This year we've had great success using our greenhouse to get plants started early, and to bring you produce like beets and cabbage earlier than ever before, but what's up with those CRAZY early peppers?  This hot weather and good amount of rain has pushed our pepper plants to start producing, but instead of several small peppers starting on a large plant, we're getting one big pepper on a small plant.  This isn't good for the future of the peppers, so to save them the stress, we harvested these early peppers to give the plants a chance to grow into themselves more before popping out more baby peppers.  

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Basil Tips!

How's your basil plant doing?  Mel's is HUGE!  If you want it to grow nice and tall, remember to "pinch" back the plant when it flowers - just take the section of the leaves below the flowers and cut back! The plant will continue to thrive, and you can grow a whole basil bush out of just one plant!  :)

Bad and Good News

A Bad Year for Berries - A Long Explanation and our Regrets!

This is a week when I've felt particularly lucky to have the short term troubles of the annual vegetable grower instead of the long term struggles of the orchardists and berry growers we know!  

We are so sorry that we will not be able to bring strawberries as part of your CSA share this season, as we have in years past, but there are not enough local berries to make that possible!  The Faust's of the Berry Dairy in Malone have always supplied their berries, and they remained optimistic that their crop would turn around, but unfortunately for us (and even more so, them) the berries didn't come.  Once we started calling other growers to find out if we could get strawberries for y'all, we discovered what a struggle this year has been!  A late frost killed back buds, then the back to back too much rain then 90 degree days rotted and stressed the plants past their ability to rebound.  One grower told us that everyone in the state had lost 60-90% of their crop!

Rock Steady arrives

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For good news, let me introduce you to BeBop's partner in crime, Rock Steady!  Thanks to Dusty K. we have the perfect name for our new walking tractor!  A walking tractor is a two wheeled tractor that you walk behind.  So, it looks similar to a garden rototiller, but it has a PTO which allows you to hook up all types of different impliments, just like a regular tractor.  The impliment in this picture is a power harrow.  Paul just started using it to prepare our planting beds, and he said it's AWESOME!  It tills the soil, but instead of digging down deep and compacting the soil, it rotates lightly on the very top of the soil and doesn't cause compaction (which is very good for the health of the soil and the plants.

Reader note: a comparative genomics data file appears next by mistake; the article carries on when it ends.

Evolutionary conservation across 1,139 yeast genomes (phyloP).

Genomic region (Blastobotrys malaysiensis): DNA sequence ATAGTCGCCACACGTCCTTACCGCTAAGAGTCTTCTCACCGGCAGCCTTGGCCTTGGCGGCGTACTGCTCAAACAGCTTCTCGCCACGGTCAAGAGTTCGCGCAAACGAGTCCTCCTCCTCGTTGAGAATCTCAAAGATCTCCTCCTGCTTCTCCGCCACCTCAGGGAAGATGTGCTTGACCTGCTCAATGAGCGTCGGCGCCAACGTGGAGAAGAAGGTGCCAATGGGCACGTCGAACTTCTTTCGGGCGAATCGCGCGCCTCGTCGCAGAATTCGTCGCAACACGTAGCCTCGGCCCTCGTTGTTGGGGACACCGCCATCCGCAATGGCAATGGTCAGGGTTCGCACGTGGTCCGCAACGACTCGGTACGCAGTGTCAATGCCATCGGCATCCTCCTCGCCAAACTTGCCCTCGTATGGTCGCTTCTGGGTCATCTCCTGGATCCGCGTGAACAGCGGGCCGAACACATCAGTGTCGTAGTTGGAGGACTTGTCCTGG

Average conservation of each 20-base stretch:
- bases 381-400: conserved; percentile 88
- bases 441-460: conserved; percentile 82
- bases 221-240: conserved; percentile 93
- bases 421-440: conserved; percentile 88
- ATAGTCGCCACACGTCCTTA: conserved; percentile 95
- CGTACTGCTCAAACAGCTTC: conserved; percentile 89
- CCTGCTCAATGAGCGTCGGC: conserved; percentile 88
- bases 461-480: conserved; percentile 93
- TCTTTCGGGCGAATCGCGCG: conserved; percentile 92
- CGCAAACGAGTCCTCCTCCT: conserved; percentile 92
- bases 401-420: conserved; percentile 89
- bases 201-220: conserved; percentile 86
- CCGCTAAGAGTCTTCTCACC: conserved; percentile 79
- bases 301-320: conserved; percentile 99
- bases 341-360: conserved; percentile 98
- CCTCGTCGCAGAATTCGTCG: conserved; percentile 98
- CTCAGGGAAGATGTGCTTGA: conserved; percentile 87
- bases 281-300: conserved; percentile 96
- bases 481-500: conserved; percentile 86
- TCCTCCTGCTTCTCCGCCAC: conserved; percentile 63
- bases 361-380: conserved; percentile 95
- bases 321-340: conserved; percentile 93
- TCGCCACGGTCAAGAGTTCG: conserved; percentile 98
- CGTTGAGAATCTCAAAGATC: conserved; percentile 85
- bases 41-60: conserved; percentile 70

Ok, more than you ever wanted to know about strawberries and power harrows!  ;)
 

The field this week...

The field this week...

BeBop arrives...

Hope you enjoyed your first week of CSA Veggies!  
I know it's a huge relief for us when the fresh veggies come into season and we can wait to eat out of the freezer again until next year!  There's just nothing like the first greens of the summer to me!  

As you may have noticed, last week we did purchase a new delivery van!  We are thrilled to have something bigger and boxier to carry the produce in.  It makes loading and unloading so much easier - both because we can use a dolly and we don't have to play Tetris to get everything to fit for the trip.
 

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The new truck's name is BeBop.  We like to name our vehicles, first for added personality and second because it's functional when communicating which vehicle we're talking about.  For instance, our silver van is named Manny Van because we decided it looked like a Sea Manatee, therefore it's a Van-atee.  The name BeBop comes from the the wedding of two ideas - that I thought the truck looked like a turtle, and Paul thought we should name it "Beast".  Somehow melded together in Paul's mind, he rememebered the Teenage Mutant Ninja Turtles' character, BeBop, and the truck was named!  (I promise, we only think about these pressing issues during our lunch breaks!)   :)

Enjoy your veggies and have a great week!

Love from your farmers,
Paul & Sara

Welcome to Summer Veggies '17!

We are so thrilled to be back in the field for another season of growing great veggies for you and your families!  

Our farm in Fredonia is continuing to be a beautiful delight, and  so far we are off to a wonderful summer.  We have a wonderful crew of employees and workershares this year who have gotten us off to a great start in getting planting, weeding, and most impressively our two new hoop houses built and filled with tomatoes!
 

Paul has been longing for hoophouses like this since before we started Shared Seasons, and so it's a it's a dream come true for him!  This will hopefully mean that our tomatoes start producing a little earlier and that they are protected from the frost for longer into the fall.

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We also are investing in a new delivery van for this season, so keep your eyes peeled for the 16 foot box van!  It should be hard to miss!